Osteoporosis drugs warning

2010-10-14 10:05

Washington - US government health officials warned doctors and patients on Wednesday about an increased risk of thighbone fractures with a widely-used group of bone-strengthening drugs.

The Food and Drug Administration said patients taking bisphosphonate drugs like Fosamax and Boniva appear more likely to sustain a rare type of fracture of the femur bone. The fractures occurred just below the hip joint and make up less than 1% of all femur bone fractures.

"These unusual femur fractures have been predominantly reported in patients taking bisphosphonates," the agency said in a statement

It is unclear whether the drugs directly trigger the problem, but the FDA said it is updating the drugs' labels about the potential risk.

There are currently no guidelines for how long patients should take the drugs, and the FDA said the fractures "may be related to the use of bisphosphonates for longer than five years".

Merck's Fosamax and Roche's Boniva are prescribed to treat osteoporosis, which causes brittle bones and can lead to painful fractures. Other treatments in the drug class include: Procter & Gamble Co's Actonel, Warner Chilcott's Atelvia and Novartis' Reclast.

The agency says patients should continue taking the treatments unless directed to stop by their doctor.

Drugmaker Merck & Co currently faces more than 1 400 court cases from patients who allege its drug Fosamax damaged their jawbone. The drug brought Merck billions in sales in previous years but now competes against generic versions.

  • ethne - 2010-10-14 12:19

    this is scary. been taking phosomax then osteobon for several years now. no mention of this particular risk in information leaflet. would not hesitate to sue if i land up with problems caused by these drugs which bear in mind we can only get via scripts from doctors. doctors should be more knowledgeable about what the prescribe as we rely on them and trust them to look after us and laboratories must be more honest re side effects otherwise suffer consequences which are to be sued!! are they making us better or worse? looks like worse, just for the money.

  • Bones - 2010-10-14 13:17

    Why are these companies not exposed globally I am sure there are hundreds of South African's who have been prescribed these drugs for can Doctors do this to patients or is it all about money???

  • another voice - 2010-10-14 15:41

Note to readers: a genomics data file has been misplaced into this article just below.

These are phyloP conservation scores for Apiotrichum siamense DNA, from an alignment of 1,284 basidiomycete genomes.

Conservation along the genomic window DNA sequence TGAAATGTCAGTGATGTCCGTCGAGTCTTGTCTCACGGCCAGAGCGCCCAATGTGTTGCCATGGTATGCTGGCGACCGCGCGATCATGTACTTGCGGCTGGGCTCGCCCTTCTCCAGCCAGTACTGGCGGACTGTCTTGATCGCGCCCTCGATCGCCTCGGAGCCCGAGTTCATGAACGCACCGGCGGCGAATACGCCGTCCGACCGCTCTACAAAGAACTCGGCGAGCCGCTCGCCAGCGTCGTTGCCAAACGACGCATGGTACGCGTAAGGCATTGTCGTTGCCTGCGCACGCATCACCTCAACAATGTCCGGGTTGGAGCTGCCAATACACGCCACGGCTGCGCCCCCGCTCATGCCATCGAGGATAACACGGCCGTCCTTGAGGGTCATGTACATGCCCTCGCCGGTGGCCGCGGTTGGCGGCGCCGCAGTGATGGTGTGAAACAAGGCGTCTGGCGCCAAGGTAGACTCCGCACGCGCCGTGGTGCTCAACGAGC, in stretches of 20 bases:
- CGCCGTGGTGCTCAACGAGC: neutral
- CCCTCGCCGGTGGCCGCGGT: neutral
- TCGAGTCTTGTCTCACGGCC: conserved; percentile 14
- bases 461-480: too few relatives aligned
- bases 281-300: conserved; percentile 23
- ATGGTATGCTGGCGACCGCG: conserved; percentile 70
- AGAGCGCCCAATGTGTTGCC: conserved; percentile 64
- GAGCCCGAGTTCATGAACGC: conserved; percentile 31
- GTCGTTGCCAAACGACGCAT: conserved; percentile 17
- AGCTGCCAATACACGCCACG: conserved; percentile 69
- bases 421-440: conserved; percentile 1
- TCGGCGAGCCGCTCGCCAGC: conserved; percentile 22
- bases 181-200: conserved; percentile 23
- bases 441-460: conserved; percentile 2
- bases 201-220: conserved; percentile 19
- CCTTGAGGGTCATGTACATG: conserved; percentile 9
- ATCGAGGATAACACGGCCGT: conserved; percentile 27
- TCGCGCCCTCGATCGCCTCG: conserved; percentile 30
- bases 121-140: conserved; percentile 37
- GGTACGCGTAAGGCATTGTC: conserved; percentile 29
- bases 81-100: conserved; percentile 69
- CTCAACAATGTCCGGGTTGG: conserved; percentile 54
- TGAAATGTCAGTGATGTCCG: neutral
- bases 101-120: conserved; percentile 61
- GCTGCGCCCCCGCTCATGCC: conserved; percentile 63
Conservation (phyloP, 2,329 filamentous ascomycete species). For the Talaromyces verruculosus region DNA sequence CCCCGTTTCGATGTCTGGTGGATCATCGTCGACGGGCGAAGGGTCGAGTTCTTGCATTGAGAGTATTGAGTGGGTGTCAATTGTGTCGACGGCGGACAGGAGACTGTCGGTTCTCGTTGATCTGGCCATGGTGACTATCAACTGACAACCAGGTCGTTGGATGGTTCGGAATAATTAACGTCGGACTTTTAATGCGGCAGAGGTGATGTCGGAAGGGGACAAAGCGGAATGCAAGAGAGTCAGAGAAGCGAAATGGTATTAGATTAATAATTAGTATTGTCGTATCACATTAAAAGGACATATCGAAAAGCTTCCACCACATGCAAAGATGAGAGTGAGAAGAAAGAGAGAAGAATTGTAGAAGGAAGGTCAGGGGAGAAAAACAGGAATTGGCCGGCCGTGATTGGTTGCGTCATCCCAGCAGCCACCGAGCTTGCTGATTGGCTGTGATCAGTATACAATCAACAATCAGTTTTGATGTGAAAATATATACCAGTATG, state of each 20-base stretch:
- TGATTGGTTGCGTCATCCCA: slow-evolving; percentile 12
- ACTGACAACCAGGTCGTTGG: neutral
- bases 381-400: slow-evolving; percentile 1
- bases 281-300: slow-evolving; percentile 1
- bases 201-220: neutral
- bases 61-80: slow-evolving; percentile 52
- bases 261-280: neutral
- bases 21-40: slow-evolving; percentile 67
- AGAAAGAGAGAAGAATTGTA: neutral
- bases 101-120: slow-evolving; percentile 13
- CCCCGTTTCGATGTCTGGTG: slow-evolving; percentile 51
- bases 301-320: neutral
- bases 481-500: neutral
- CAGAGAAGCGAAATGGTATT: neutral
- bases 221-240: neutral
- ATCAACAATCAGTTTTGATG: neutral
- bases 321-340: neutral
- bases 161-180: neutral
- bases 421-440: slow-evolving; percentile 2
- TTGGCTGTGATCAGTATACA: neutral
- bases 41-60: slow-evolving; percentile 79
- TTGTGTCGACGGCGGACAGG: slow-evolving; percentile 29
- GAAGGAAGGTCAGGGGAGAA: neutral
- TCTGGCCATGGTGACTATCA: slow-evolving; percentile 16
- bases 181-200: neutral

Ethne and Bones, your concern is valid. But doctors are not to blame, nor the pharmaceutical companies, as all tests get rigorously tested before they are approved. Problems caused after prolonged use of the drugs cannot be foreseen (think of the contraceptive pill of 40 years ago). The pharmaceutical companies are printing warning on new inserts all the time as new evidence about possible side-effects come to light.

  • DrP - 2010-10-14 17:32

    I've been treating patients with this particular drug for years. The problem is that there is great alternatives, but the medical aids aren't playing ball as far as chronic approvals go, and trust me, the alternatives are quite costly. Furthermore, it states clearly that this is a RARE type of fracture. We always have to ask the question: "is this drug doing more good than it is doing harm?" and for this drug the answer is still a clear-cut "yes". Patient information and concent is the important part of the equation here...

  • AJ - 2010-10-15 07:00

    You may find this surprising, but the pharmaceutical companies are not out there to kill you or hurt you. I know ti is fashionale to think of them as the big bad wolf. Sometimes there can be adverse risks that are not known, and only appear over time and even then in only a small percentage of people. Life is a risk. You want to put down your meds and dice with osteoporosis then go ahead. If they only allowed drugs that had no ill effects on ANYBODY, then there would not be a single drug on the market. Not one.

  • DrP - 2010-10-15 08:43

    @AJ: The only problem is that you are presuming the man on the street capable of making an informed decision.

  • Wendy - 2010-10-15 09:28

    My mom suffered a terrible anckle fracture a number of years ago. After this she was diagnosed with Osteoperosis and perscribed Fosamax, which she also took for a number years. I googled side-effects for this drug and found that it has also been linked to an increased risk of esophageal cancer. This is terrifying!

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